We know that the mountains we love are under threat from global warming. Longer fire seasons, less water in the rivers, loss of winter snow. With average global warming of slightly more than 1oC already, we can see what that is doing to snow falls and fire seasons.

With the COP26 climate talks about to get underway in Glasgow, we have a hugely important moment, where we can decide to turn around global warming. If we can’t muster the political will to act decisively, the consequences will be devastating.

Why is this meeting so important?

The Paris Agreement, signed in 2015, committed countries to try to stop warming at 1.5C — but it didn’t commit them to take any specific action when it came to emissions.

First set in 2015, the five-year deadline for the next set of targets was last year. But the meeting was cancelled due to COVID-19.

So this year is crunch time for a set of new and more ambitious targets.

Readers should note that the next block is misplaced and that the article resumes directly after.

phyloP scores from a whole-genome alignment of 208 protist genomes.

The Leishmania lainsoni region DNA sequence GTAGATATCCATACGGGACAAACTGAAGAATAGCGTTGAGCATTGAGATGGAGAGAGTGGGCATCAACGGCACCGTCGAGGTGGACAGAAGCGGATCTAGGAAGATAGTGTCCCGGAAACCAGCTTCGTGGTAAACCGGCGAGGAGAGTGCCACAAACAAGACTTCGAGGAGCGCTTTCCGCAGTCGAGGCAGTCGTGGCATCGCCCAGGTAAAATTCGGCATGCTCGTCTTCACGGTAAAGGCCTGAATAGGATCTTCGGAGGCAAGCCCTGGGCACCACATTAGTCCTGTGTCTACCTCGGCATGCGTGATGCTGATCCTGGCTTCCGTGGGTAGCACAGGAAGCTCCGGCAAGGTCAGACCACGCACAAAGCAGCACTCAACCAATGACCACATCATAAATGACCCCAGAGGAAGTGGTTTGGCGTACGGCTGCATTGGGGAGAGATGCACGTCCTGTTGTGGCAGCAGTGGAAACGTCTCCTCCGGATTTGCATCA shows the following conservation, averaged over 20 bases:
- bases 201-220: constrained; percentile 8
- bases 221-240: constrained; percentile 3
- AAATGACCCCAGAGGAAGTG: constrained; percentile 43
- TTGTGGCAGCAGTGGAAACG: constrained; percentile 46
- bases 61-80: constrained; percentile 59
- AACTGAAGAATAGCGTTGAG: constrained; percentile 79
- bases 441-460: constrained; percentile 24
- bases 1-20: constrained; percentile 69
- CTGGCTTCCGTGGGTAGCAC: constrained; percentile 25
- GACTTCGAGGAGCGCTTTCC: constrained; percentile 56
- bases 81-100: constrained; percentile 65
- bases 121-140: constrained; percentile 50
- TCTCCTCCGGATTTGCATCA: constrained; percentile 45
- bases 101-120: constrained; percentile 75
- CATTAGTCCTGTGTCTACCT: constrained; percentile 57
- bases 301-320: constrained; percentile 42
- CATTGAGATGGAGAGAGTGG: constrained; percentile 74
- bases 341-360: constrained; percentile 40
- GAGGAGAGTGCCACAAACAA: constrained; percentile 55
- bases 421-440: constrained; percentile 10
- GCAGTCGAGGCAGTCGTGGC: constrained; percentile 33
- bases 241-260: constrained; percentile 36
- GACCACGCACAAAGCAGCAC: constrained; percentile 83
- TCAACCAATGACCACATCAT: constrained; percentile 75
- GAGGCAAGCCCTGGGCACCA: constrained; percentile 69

In August, the UN’s Intergovernmental Panel on Climate Change (IPCC) issued its starkest warning yet.

It found that on our current trajectory, we would heat the world by 1.5C by about 2030 — less than a decade from now.

If we don’t act now to implement immediate and deep cuts to carbon emissions, not only will we breach the 1.5C limit, cooling the world to get back down to 1.5C will be increasingly hard.

The key message is:

‘If we act quickly, the IPCC found temperatures could peak at just 1.6C, before dropping again.

The targets countries have set so far will not achieve that’.

The Australian government has been forced to adopt a ‘net zero by 2050’ emissions target because of public opinion. But they are refusing to announce deeper short term targets. Climate scientists agree that what we do now will matter most – not what we may choose to do in a couple of decades.

The talks will run for the next two weeks.

There is a good background on the talks here from the ABC’s Michael Slezak.

Track the debate via the hastags